3 Reasons to Practice Scales (+Next Level: Note Skipping)

3 Reasons to Practice Scales

Here are 3 reasons to practice a scale:

:arrow_right: 1. Provide context for learning songs and riffs, and for improvising

:arrow_right: 2. Developing more dexterity on your instrument so you sound cleaner, tighter, and can play faster.

:arrow_right: 3. Gaining actual material that we can use when improvising

A few months ago we took practicing a scale to the next level with playing a sequence of 3 notes through a scale. Did you work that out? Check out the short vid again if you need a refresher.

Some of that stuff is starting to create melodic material that you can actually use when you’re making up your own solos. I do!

We’re gonna take that one step further, into an exercise that will add a new level of dexterity for you to achieve, but also some really cool melodic material that you can use when soloing.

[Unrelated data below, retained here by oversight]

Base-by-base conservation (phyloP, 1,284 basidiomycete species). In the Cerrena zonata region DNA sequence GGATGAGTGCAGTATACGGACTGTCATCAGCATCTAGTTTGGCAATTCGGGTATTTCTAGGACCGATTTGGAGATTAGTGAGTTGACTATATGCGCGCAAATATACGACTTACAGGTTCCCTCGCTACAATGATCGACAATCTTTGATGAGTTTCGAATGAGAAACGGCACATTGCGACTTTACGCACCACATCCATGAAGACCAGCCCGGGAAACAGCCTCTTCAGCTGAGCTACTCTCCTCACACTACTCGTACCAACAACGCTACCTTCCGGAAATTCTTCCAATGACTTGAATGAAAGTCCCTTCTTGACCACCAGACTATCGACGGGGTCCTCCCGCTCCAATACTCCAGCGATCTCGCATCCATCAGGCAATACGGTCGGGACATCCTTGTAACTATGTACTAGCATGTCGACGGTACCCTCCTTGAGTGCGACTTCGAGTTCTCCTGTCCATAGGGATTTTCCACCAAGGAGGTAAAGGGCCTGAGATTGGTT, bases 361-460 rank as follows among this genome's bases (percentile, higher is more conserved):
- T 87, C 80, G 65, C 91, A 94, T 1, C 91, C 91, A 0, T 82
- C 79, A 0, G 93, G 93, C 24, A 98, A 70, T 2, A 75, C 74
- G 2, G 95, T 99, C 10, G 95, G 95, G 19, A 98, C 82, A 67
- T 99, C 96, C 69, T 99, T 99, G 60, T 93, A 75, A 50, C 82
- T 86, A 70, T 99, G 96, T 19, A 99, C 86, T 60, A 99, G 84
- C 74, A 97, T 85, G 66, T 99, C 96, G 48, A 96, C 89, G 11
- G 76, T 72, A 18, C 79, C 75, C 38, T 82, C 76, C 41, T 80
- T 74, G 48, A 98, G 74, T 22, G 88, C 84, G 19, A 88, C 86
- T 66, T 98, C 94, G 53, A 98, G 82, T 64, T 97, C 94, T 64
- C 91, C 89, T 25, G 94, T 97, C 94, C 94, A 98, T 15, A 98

First, let’s play the 3-note pattern concept and take it through the 1st position major scale to prepare for the note skipping:

Ascending:

4 -4 5, -4 5 -5, 5 -5 6, 5 6 -6, 6 -6 -7, -6 -7 7

Descending:

7 -7 -6, -7 -6 6, -6 6 -5, 6 -5 5, -5 5 -4, 5 -4 4

Once you have that down, here’s the new hack: we are going to omit the second note of each 3-note phrase . Speaking in terms of intervals, we will be playing 1-3, 2-4, 3-5, 4-6, etc…The tabs are:

Ascending:

4 5, -4 -5, 5 6, -5 -6, 6 -7, -6 7

Descending:

7 -6, -7 6, -6 -5, 6 5, -5 -4, 5 4

When trying an exercise like this, many people realize, “oh I don’t actually know the major scale as well as I thought I did.” This is a way to massively level-up your musicianship. Even more importantly, skipping notes this way gives you some really cool ideas you can use when it’s your turn to take a solo!

I hope you have fun challenging yourself with this exciting approach to practicing scales. It may seem overwhelming at first. The key here is patience . It might take weeks, months, or even years, but G.I. Joe used to say: “Now you know. And knowing is half the battle!

To hear audio examples of this exercise, and examples of how it might be used in the course of improvising, check out this video:

Maybe you’re not ready to try and play this yet, but even thinking about the concepts here will prove to be helpful in a few months or years when you’re ready to give it a try.

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